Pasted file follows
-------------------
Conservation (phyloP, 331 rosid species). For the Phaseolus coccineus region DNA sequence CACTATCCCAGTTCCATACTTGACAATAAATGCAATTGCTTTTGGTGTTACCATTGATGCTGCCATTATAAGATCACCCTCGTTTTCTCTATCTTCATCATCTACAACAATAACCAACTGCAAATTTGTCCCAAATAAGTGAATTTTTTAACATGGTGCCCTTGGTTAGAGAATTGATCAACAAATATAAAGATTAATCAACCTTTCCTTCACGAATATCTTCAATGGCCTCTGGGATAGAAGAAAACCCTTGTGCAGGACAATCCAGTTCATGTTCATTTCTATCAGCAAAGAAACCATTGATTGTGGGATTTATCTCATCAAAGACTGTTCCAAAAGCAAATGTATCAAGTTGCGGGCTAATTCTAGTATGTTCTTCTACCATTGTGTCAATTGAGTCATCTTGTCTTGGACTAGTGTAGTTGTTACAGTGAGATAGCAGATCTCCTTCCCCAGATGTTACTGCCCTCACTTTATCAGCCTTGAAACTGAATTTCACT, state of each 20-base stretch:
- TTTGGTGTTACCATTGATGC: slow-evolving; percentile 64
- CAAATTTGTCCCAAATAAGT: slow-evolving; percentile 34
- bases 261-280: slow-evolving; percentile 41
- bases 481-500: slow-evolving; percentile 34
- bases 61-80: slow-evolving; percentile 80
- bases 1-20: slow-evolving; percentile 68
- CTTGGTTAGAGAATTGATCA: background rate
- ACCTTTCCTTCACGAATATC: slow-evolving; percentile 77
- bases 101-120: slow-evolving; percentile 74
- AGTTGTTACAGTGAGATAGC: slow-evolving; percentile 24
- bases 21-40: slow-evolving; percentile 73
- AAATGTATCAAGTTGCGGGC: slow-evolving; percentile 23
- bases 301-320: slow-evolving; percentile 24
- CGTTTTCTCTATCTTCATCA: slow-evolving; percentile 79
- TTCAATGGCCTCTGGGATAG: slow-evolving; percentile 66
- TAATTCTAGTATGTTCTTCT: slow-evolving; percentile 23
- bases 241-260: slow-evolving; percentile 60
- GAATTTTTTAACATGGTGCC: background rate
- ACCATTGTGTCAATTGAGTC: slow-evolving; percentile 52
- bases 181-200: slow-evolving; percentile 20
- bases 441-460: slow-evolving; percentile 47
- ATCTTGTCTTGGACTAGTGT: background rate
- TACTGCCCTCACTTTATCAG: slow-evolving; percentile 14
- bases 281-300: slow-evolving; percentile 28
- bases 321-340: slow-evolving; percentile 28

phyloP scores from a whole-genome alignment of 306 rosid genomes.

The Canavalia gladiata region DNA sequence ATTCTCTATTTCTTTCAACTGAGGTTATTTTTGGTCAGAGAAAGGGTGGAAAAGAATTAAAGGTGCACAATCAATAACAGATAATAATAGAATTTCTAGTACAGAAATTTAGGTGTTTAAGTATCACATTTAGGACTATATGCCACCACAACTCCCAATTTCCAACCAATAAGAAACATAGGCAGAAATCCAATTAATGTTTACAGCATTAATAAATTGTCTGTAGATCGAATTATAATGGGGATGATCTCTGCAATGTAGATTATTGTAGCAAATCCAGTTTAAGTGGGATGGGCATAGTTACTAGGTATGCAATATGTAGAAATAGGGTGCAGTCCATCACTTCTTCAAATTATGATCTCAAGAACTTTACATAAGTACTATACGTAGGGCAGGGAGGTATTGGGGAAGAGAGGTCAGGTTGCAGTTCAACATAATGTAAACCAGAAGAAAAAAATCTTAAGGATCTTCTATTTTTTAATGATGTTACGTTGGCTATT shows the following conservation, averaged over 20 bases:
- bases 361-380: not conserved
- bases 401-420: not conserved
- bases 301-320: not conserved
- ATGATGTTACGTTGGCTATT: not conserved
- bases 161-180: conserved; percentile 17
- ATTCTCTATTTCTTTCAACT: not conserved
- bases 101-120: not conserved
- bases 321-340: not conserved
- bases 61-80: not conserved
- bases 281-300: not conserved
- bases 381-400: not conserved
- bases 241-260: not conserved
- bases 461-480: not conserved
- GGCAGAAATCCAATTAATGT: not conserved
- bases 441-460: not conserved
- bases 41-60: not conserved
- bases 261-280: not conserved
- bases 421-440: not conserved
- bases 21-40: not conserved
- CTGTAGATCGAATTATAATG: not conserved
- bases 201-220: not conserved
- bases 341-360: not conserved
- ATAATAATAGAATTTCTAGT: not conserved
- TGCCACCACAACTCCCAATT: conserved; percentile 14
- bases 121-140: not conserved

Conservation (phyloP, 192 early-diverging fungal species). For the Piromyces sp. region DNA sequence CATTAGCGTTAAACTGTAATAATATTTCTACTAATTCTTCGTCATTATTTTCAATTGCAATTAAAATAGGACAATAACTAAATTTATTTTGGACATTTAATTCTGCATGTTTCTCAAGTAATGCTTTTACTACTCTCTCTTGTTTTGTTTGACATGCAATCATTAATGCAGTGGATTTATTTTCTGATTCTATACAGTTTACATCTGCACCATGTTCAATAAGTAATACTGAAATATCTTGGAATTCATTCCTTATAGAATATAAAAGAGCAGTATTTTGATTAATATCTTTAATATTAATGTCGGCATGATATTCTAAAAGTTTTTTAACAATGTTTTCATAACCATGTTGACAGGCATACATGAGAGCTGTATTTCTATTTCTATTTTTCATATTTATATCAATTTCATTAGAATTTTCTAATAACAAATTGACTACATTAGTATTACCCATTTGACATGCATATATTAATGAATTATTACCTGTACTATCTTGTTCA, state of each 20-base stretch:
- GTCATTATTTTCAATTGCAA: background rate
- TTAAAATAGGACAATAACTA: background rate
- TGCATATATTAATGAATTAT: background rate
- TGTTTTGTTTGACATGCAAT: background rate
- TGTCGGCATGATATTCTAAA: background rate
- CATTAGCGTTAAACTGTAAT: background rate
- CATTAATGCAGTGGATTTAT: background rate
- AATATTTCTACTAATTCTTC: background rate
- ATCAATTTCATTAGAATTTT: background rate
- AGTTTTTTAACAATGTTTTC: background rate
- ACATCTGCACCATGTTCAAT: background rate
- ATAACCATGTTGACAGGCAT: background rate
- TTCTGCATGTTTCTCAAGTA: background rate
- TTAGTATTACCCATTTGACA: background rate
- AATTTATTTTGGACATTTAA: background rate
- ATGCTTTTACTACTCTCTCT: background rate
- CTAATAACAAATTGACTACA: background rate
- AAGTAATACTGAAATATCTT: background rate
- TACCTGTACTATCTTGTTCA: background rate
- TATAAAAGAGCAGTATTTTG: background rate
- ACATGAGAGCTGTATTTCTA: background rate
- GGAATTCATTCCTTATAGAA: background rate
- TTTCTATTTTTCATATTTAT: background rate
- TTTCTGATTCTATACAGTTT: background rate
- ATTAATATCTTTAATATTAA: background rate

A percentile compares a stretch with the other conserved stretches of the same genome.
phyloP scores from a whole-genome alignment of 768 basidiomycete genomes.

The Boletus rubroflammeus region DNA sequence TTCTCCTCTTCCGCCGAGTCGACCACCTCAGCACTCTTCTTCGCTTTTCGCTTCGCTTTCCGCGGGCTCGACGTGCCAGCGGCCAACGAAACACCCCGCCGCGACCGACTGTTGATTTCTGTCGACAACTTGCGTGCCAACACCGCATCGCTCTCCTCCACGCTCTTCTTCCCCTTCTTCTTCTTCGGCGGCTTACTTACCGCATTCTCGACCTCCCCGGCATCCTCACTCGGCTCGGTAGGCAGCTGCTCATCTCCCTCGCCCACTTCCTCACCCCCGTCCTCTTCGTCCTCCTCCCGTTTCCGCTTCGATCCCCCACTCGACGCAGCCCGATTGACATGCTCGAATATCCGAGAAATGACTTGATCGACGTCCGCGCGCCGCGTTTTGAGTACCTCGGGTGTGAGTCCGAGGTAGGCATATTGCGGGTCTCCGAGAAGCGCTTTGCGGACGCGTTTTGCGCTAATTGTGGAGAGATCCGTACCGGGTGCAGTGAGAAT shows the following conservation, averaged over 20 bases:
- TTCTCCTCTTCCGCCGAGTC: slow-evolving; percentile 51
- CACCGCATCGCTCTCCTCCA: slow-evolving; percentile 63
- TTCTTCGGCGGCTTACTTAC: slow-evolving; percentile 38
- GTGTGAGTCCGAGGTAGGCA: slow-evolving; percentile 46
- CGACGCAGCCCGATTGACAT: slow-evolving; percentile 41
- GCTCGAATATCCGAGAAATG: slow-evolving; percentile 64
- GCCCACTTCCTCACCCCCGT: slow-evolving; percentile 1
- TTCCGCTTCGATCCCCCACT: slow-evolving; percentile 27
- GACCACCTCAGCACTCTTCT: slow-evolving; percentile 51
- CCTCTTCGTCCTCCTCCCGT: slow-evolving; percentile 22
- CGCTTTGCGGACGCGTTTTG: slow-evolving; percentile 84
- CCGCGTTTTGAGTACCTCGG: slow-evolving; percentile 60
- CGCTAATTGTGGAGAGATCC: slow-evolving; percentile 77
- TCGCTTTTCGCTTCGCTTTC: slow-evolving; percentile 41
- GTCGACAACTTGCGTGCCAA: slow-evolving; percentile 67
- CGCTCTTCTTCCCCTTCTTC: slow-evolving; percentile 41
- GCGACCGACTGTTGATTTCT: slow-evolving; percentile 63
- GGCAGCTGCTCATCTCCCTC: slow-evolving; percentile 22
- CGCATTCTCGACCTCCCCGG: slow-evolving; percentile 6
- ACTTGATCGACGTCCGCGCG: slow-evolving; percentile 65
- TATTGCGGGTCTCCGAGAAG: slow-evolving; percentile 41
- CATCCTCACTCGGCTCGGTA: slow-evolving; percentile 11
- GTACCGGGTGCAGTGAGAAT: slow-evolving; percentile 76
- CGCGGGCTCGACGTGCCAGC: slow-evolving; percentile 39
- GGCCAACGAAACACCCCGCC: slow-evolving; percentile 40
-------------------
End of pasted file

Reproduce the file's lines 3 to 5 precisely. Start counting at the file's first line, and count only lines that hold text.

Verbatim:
- CAAATTTGTCCCAAATAAGT: slow-evolving; percentile 34
- bases 261-280: slow-evolving; percentile 41
- bases 481-500: slow-evolving; percentile 34